LaMDA generates and then scores a response candidate.LaMDA handles arbitrary user input in a way that is sensible, specific, and interesting. Only LaMDA’s very first statement “Hello, I’m a friendly…” was hard coded to set the purpose of the dialog.
While people are capable of checking their facts by using tools and referencing established knowledge bases, many language models draw their knowledge on their internal model parameters only. To improve the groundedness of LaMDA’s original response, we collect a dataset of dialogs between people and LaMDA, which are annotated with information retrieval queries and the retrieved results where applicable. We then fine-tune LaMDA’s generator and classifier on this dataset to learn to call an external information retrieval system during its interaction with the user to improve the groundedness of its responses. While this is very early work, we’re seeing promising results.
Zero-shot domain adaptation: cherry-picked, but real example of LaMDA pretending to be Mount Everest, by simply setting its initial message to be “Hi I’m Mount Everest. What would you like me to know about me?” Everest LaMDA is shown providing educational and factually correct responses.
In order to quantify progress against our key metrics, we collect responses from the pre-trained model, fine-tuned model, and human raters (i.e., human-generated responses) to multi-turn two-author dialogs, and then ask a different set of human raters a series of questions to evaluate these responses against the Quality, Safety, and Groundedness metrics.
We observe that LaMDA significantly outperforms the pre-trained model in every dimension and across all model sizes. Quality metrics (Sensibleness, Specificity, and Interestingness, in the first column below) generally improve with the number of model parameters, with or without fine-tuning. Safety does not seem to benefit from model scaling alone, but it does improve with fine-tuning. Groundedness improves as model size increases, perhaps because larger models have a greater capacity to memorize uncommon knowledge, but fine-tuning allows the model to access external knowledge sources and effectively shift some of the load of remembering knowledge to an external knowledge source. With fine-tuning, the quality gap to human levels can be narrowed, though the model’s performance remains below human levels in safety and groundedness.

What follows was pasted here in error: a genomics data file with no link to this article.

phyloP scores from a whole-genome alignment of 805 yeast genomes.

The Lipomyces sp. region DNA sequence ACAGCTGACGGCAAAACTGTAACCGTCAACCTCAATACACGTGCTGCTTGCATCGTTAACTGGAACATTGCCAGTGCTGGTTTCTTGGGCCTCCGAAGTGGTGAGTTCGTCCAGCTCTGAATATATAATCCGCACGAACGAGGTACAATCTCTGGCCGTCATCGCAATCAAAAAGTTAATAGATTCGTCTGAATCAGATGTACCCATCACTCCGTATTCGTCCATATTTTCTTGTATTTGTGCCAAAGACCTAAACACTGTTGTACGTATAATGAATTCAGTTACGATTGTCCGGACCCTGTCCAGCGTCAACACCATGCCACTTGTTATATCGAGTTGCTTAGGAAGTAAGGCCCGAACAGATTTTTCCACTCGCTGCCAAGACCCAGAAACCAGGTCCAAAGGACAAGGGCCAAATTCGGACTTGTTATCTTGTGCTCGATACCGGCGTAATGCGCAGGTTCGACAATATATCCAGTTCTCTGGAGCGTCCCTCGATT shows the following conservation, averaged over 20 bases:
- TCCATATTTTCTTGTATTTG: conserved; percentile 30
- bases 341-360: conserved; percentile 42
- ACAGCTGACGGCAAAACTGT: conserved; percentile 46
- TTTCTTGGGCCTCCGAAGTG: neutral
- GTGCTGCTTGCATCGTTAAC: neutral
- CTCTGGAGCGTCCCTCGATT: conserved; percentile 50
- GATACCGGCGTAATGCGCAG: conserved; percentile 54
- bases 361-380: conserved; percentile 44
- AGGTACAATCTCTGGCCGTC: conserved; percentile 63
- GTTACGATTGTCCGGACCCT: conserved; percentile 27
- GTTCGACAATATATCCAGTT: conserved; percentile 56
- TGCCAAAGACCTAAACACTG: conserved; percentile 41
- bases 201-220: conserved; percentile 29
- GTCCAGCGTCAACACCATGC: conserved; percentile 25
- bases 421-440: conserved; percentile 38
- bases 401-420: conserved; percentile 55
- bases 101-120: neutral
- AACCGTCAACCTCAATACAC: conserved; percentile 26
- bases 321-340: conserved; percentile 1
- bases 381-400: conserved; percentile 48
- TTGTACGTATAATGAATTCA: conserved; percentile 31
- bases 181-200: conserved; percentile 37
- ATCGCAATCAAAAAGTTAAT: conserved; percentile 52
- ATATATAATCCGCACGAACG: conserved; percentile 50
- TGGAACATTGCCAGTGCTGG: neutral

Comparing the pre-trained model (PT), fine-tuned model (LaMDA) and human-rater-generated dialogs (Human) across Sensibleness, Specificity, Interestingness, Safety, Groundedness, and Informativeness. The test sets used to measure Safety and Groundedness were designed to be especially difficult.
Future Research & Challenges
LaMDA’s level of Sensibleness, Specificity and Interestingness unlocks new avenues for understanding the benefits and risks of open-ended dialog agents. It also presents encouraging evidence that key challenges with neural language models, such as using a safety metric and improving groundedness, can improve with larger models and fine-tuning with more well-labeled data. However, this is very early work, and there are significant limitations. Exploring new ways to improve our Safety metric and LaMDA’s groundedness, aligned with our AI Principles, will continue to be our main areas of focus going forward.
We’d to like to thank everyone for contributing to the project and paper, including: Blaise Aguera-Arcas, Javier Alberca, Thushan Amarasiriwardena, Lora Aroyo, Martin Baeuml, Leslie Baker, Rachel Bernstein, Taylor Bos, Maarten Bosma, Jonas Bragagnolo, Alena Butryna, Bill Byrne, Chung-Ching Chang, Zhifeng Chen, Dehao Chen, Heng-Tze Cheng, Ed Chi, Aaron Cohen, Eli Collins, Marian Croak, Claire Cui, Andrew Dai, Dipanjan Das, Daniel De Freitas, Jeff Dean, Rajat Dewan, Mark Diaz, Tulsee Doshi, Yu Du, Toju Duke, Doug Eck, Joe Fenton, Noah Fiedel, Christian Frueh, Harish Ganapathy, Saravanan Ganesh, Amin Ghafouri, Zoubin Ghahramani, Kourosh Gharachorloo, Jamie Hall, Erin Hoffman-John, Sissie Hsiao, Yanping Huang, Ben Hutchinson, Daphne Ippolito, Alicia Jin, Thomas Jurdi, Ashwin Kakarla, Nand Kishore, Maxim Krikun, Karthik Krishnamoorthi, Igor Krivokon, Apoorv Kulshreshtha, Ray Kurzweil, Viktoriya Kuzmina, Vivek Kwatra, Matthew Lamm, Quoc Le, Max Lee, Katherine Lee, Hongrae Lee, Josh Lee, Dmitry Lepikhin, YaGuang Li, Yifeng Lu, David Luan, Daphne Luong, Laichee Man, Jianchang (JC) Mao, Yossi Matias, Kathleen Meier-Hellstern, Marcelo Menegali, Muqthar Mohammad,, Muqthar Mohammad, Alejandra Molina, Erica Moreira, Meredith Ringel Morris, Maysam Moussalem, Jiaqi Mu, Tyler Mullen, Tyler Mullen, Eric Ni, Kristen Olson, Alexander Passos, Fernando Pereira, Slav Petrov, Marc Pickett, Roberto Pieraccini, Christian Plagemann, Sahitya Potluri, Vinodkumar Prabhakaran, Andy Pratt, James Qin, Ravi Rajakumar, Adam Roberts, Will Rusch, Renelito Delos Santos, Noam Shazeer, RJ Skerry-Ryan, Grigori Somin, Johnny Soraker, Pranesh Srinivasan, Amarnag Subramanya, Mustafa Suleyman, Romal Thoppilan, Song Wang, Sheng Wang, Chris Wassman, Yuanzhong Xu, Yuanzhong Xu, Ni Yan, Ben Zevenbergen, Vincent Zhao, Huaixiu Steven Zheng, Denny Zhou, Hao Zhou, Yanqi Zhou, and more.